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Cigar smokers seeking right to smoke in public

Publication Date: 2011-04-20
  • Publication:Seattle Post-Intelligencer

As quests for freedom go, it's not exactly the fight against apartheid in South Africa. But cigar smokers around the country are fed up with smoking bans that prevent them from enjoying stogies in cigar bars with friends.

A rising number of states have moved to exempt cigars from indoor smoking bans, often by establishing cigar bars or smoking lounges inside cigar stores. Pro-cigar groups have sprung up nationally and in most states, spreading a message that their product is fundamentally different from cigarettes.

Cigar smokers are not interested in exposing the general public to their pungent fumes, said Joe Arundel, president of the Cigar Association of Washington. But they don't see why they can't smoke in the company of fellow enthusiasts -- a gathering known as a "herf" in cigar circles -- in businesses dedicated solely to the product.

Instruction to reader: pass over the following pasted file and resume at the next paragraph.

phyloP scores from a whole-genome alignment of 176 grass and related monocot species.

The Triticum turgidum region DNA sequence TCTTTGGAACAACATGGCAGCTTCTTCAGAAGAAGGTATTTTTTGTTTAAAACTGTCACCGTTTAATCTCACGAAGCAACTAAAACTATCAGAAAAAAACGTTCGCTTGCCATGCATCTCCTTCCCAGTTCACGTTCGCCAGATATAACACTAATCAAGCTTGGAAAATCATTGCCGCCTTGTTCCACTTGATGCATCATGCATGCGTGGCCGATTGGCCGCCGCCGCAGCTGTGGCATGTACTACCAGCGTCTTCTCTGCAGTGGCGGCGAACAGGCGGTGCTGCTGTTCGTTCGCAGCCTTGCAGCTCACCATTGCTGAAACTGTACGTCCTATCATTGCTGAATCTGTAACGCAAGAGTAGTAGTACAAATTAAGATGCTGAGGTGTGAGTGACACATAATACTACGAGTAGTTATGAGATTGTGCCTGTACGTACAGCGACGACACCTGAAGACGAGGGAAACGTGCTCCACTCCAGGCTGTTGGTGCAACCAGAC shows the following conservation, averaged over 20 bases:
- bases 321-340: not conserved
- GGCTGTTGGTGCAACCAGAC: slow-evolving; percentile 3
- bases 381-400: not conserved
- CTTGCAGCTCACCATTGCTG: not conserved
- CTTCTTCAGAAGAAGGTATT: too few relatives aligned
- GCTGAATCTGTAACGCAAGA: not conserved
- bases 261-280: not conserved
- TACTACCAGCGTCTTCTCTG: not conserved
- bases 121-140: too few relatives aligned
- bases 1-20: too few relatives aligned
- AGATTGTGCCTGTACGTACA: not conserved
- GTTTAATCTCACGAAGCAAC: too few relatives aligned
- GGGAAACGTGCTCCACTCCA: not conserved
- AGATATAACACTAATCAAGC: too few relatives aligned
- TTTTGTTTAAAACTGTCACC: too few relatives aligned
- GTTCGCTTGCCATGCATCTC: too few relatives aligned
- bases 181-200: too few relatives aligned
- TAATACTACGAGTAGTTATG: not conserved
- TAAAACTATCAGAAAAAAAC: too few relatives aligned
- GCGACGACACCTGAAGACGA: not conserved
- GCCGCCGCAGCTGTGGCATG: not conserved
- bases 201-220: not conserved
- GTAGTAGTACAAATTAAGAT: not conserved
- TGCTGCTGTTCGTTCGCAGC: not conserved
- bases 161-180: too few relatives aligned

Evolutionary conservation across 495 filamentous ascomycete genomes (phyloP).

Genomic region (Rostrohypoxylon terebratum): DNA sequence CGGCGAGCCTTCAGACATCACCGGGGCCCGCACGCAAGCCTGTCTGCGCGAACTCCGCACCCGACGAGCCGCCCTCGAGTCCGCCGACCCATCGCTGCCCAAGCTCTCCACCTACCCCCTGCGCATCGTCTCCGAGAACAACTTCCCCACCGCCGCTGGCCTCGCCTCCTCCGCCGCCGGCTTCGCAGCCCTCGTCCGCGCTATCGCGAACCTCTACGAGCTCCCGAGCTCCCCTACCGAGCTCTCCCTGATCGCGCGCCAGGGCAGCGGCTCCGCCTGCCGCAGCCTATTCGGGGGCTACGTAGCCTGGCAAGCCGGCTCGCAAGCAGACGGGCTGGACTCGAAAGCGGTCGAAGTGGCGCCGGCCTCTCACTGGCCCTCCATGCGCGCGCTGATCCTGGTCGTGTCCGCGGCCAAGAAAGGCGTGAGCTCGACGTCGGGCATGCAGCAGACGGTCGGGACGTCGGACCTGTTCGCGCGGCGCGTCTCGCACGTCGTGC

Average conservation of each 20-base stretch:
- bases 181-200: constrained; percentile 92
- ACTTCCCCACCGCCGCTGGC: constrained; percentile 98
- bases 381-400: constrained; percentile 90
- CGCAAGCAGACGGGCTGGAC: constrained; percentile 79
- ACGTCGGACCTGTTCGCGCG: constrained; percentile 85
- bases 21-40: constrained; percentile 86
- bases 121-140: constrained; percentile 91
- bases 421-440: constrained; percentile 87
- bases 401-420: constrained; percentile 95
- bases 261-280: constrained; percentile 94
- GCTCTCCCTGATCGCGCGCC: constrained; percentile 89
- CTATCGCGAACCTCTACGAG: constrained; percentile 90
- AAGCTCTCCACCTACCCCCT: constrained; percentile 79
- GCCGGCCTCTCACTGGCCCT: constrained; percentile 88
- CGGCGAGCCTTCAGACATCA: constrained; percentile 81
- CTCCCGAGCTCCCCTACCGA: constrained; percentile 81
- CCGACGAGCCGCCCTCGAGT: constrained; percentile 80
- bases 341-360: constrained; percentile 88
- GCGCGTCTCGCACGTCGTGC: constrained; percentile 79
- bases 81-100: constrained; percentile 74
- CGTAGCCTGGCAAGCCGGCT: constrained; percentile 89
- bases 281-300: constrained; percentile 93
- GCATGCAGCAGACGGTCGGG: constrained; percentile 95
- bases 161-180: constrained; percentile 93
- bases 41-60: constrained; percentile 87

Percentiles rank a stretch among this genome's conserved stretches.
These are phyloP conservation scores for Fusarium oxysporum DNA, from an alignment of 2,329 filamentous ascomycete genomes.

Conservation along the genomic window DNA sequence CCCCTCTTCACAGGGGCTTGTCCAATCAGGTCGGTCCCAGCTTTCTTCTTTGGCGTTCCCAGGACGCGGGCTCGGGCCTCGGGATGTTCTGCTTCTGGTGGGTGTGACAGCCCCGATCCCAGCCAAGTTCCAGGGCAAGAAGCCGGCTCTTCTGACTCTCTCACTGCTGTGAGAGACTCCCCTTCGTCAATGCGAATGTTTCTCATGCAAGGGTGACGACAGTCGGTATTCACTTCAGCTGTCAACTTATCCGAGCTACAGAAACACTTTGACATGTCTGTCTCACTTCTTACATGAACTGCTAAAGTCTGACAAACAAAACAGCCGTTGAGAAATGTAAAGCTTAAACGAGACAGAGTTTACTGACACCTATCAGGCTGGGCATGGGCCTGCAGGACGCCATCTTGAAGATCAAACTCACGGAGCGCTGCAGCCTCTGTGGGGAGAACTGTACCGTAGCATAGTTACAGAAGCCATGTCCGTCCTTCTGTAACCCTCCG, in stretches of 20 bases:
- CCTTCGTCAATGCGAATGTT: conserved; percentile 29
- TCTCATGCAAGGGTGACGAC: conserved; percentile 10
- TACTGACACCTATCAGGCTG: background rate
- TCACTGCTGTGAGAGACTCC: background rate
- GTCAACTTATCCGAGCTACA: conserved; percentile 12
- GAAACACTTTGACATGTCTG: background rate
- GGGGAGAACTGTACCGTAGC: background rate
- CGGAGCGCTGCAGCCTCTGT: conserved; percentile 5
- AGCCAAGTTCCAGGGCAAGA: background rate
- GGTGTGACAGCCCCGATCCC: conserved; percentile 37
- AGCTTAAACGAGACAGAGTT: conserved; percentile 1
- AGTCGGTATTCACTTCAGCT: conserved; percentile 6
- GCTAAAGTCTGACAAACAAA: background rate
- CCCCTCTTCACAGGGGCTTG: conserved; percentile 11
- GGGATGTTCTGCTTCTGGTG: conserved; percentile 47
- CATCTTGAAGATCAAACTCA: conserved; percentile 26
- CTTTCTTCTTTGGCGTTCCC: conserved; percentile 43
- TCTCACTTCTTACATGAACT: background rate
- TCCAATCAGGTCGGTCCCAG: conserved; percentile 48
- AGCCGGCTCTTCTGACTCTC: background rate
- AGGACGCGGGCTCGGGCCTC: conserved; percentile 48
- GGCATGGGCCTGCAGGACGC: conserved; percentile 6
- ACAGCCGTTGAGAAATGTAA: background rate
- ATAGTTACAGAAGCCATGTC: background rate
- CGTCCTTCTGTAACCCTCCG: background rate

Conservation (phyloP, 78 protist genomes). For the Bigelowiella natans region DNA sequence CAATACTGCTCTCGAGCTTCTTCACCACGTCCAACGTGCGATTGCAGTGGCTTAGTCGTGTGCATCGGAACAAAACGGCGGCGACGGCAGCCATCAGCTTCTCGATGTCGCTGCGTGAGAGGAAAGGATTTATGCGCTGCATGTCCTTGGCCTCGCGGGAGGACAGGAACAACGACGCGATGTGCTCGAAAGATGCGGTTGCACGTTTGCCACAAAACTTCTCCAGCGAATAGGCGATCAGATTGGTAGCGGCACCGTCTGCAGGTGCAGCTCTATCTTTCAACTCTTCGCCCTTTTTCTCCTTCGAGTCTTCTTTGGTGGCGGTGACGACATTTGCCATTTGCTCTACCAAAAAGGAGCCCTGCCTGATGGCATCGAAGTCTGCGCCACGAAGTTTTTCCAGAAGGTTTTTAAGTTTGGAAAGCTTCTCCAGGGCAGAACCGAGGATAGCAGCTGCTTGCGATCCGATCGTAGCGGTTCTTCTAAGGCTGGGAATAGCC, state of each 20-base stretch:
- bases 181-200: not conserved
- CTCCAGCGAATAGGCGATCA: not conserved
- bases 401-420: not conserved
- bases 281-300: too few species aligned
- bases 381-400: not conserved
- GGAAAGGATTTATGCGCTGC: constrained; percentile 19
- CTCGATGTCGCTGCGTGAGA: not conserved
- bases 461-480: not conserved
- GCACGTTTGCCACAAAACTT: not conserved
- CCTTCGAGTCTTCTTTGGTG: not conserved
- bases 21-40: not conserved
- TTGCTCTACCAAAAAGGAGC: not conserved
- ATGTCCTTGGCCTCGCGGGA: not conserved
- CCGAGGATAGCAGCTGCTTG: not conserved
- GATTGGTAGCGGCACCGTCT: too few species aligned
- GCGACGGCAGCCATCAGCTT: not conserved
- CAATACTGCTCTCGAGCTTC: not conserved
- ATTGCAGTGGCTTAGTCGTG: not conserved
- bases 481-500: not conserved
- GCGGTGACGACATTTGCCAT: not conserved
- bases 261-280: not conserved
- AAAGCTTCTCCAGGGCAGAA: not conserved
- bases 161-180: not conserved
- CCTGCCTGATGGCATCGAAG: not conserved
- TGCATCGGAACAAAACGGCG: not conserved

"It's not like people walk into a cigar store by accident," Arundel, who operates Rain City Cigar in Seattle, said.

Washington used to have cigar bars and lounges. But a ban on all indoor smoking in 2005 put them out of business. A bill introduced in the state Legislature this year that would allow a limited number of cigar lounges and bars has languished in committee, after getting vehement opposition from the state Department of Health.

The Health Department opposes any change to the state's indoor smoking ban, one of the nation's first, said Tim Church, a spokesman for the agency.

"The indoor smoking law was passed by a great majority in every county in Washington state," Church said.